The federal government’s insistence on partnering with a Chinese vaccine company in the early stages of the pandemic led to a nearly two-year delay in producing a Canada-made vaccine, according to a new report.
The Canadian government waited months for a COVID-19 vaccine sample to arrive from China that never materialized, and wasted millions upgrading a facility that has never produced any vaccines, according to government documents obtained by CBC’s The Fifth Estate.
The documents show that in May 2020, the National Research Council of Canada (NRC) signed a collaboration agreement with the Chinese company CanSino Biologics to “fast-track” a COVID-19 vaccine for emergency use in Canada.
CanSino, which is affiliated with the Chinese Communist Party (CCP) and its military, was to ship the vaccines to Canada for further clinical trials that month.
The NRC had been preparing to manufacture the vaccines and committed $44 million to upgrade a temporary production facility in Montreal, even before the contract was signed, according to the documents.
But the CanSino vaccine would never arrive in Canada, as they were held up by China’s customs under suspicious circumstances.
A federal government memo reveals that days after Prime Minister Justin Trudeau made public the deal with CanSino on May 16, 2020, the Canadian Embassy in Beijing was still working with the Chinese customs to get the vaccines through, CBC reported.
“CanSino vaccines are still with customs in China,” the memo stated. “Embassy has a [meeting] tomorrow. Assuming they get through customs [tomorrow], they can be put on a flight on the 27th.”
But the vaccine samples never got through on May 27, which experts say was the result of political discord between Canada and China.
On that same day, Meng Wanzhou—the high-profile senior executive of China’s telecom giant Huawei—lost an appeal in the British Columbia Supreme Court fighting against her extradition to the United States. Meng was arrested in Dec. 2018 in Vancouver on a U.S. warrant to have her extradited on charges of bank fraud.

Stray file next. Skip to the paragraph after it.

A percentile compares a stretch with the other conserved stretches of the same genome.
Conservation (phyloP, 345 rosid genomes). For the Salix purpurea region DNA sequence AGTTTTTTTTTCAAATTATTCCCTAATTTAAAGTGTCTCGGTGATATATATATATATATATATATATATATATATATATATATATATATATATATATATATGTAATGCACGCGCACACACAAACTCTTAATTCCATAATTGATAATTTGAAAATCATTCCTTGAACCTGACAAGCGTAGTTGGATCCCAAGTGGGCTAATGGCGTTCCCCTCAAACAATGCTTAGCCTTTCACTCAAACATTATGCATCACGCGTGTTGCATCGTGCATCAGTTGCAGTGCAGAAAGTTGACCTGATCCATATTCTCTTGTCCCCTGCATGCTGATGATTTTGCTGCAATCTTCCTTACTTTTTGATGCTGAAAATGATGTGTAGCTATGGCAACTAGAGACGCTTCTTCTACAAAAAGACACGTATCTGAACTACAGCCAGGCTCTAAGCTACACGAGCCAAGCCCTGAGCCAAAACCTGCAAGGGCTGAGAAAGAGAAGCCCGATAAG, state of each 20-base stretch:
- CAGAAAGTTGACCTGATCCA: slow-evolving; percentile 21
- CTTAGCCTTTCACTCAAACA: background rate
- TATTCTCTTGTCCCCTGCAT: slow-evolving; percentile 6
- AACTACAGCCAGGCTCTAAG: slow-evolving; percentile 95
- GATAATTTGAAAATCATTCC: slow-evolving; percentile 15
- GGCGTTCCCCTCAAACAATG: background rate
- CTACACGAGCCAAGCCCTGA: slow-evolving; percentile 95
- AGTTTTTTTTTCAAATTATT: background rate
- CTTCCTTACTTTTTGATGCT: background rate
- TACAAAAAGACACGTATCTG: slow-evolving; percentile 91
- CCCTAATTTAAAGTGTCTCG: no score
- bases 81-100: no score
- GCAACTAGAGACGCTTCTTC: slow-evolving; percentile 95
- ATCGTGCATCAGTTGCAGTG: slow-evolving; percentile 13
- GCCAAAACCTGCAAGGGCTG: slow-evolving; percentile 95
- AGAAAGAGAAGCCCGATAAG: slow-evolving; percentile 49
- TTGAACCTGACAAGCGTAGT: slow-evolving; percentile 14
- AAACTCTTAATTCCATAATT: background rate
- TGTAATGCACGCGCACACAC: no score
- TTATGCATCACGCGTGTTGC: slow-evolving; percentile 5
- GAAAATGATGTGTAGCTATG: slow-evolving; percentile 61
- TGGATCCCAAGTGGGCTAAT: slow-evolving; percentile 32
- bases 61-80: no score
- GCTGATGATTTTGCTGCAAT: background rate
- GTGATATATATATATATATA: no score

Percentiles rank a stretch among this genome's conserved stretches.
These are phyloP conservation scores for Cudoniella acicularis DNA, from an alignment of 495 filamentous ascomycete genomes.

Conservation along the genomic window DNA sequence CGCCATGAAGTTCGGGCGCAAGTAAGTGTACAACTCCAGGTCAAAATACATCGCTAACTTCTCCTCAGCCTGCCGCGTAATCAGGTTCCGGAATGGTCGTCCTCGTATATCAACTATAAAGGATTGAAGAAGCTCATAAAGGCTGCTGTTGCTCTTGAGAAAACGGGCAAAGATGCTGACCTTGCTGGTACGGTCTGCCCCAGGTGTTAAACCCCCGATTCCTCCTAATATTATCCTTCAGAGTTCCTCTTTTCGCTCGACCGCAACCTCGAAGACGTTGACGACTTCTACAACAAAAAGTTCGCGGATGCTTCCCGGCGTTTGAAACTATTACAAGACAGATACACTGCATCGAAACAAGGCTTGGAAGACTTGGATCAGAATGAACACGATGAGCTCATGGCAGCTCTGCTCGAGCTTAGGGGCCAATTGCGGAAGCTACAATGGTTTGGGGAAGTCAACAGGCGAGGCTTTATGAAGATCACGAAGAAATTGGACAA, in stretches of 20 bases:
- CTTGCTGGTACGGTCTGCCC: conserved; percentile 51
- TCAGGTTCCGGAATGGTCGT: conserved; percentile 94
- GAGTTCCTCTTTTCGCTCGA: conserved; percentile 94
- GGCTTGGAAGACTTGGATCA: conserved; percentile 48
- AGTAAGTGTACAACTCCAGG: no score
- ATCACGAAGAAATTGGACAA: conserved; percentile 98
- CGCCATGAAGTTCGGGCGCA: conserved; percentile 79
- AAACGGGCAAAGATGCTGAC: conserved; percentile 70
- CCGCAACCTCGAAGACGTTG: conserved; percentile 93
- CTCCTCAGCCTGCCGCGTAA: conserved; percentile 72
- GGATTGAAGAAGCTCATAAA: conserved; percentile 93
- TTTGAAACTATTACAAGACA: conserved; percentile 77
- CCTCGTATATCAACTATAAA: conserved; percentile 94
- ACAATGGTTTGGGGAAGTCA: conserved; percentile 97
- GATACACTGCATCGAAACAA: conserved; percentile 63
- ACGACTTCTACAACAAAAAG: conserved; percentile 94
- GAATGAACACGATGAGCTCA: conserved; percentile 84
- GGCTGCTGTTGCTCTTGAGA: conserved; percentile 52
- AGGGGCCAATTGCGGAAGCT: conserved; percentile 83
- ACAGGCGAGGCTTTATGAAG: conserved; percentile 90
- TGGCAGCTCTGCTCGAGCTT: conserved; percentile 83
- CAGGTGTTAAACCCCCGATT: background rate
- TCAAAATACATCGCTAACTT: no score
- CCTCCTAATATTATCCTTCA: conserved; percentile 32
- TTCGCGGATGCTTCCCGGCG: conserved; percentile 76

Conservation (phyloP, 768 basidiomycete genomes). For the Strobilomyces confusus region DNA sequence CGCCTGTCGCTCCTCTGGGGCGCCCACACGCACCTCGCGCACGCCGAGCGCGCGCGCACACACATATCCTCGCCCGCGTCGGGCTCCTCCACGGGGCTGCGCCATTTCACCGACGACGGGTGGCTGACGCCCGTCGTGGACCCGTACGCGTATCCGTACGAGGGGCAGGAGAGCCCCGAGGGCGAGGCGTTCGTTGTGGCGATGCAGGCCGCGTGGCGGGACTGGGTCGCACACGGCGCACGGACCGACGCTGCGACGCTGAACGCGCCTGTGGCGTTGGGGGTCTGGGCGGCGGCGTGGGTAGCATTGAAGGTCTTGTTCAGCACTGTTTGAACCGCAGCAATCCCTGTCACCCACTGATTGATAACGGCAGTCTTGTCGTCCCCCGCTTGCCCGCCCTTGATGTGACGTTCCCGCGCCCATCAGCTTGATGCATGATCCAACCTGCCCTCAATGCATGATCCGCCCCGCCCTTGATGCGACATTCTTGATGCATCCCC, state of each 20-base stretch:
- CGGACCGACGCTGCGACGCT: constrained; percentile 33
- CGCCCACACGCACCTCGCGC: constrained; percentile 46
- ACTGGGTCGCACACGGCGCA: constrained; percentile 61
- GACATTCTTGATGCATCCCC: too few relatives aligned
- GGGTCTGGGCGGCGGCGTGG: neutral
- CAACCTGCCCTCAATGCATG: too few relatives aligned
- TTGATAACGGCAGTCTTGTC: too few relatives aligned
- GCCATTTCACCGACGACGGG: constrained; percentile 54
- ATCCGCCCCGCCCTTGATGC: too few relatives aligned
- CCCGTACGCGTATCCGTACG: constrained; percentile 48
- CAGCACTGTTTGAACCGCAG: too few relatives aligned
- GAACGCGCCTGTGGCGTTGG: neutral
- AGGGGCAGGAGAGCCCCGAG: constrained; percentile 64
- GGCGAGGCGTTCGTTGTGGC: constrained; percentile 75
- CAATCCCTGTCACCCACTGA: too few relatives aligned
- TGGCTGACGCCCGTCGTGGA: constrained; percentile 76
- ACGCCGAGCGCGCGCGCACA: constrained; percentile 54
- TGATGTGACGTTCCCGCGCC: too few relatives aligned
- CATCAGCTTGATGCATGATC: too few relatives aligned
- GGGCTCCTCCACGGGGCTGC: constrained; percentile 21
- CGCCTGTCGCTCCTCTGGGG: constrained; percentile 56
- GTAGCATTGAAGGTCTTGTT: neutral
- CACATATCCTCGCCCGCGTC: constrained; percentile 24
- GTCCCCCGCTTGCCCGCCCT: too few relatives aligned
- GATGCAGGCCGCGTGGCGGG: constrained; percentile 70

As of July 2020, the CanSino vaccine remained the single candidate approved by Health Canada for clinical trials in the country.
By Aug. 2020, the NRC had abandoned the CanSino project seeing that China wouldn’t allow the vaccines to come to Canada.
The Conservatives have criticized the Liberal government for partnering with the Chinese company in vaccine development, raising questions about security concerns and Canada’s slow vaccine rollout compared to other countries.
“CSIS [Canadian Security Intelligence Service] had been flagging CanSino as a national security threat for years, but the Liberals turned a blind eye to our Canadian experts,” Conservative Leader Erin O’Toole wrote in a Dec. 2020 commentary in the National Post.
“After undoubtedly extracting useful Canadian vaccine research, China broke off relations and refused to ship samples,” O’Toole wrote.
The Liberals have defended their vaccine policy, saying that they had signed deals with other manufacturers before the CanSino partnership collapsed.
“We put all our eggs in as many different baskets as possible, and that is how we have the most diverse portfolio of vaccines and more doses potentially per capita than any other country in the world. We have been there for Canadians,” Trudeau said in the House of Commons on Dec. 2, 2020.
Despite the stalled partnership, Trudeau announced in a press conference on Aug. 31 last year that the Montreal lab had been upgraded to produce the CanSino vaccines.
The Prime Minister’s Office also said the facility would “enable the preliminary production of 250,000 doses of vaccine per month starting in November 2020,” which never came to fruition.
To date, the NRC facility has not produced any vaccines for Canada, CBC reported.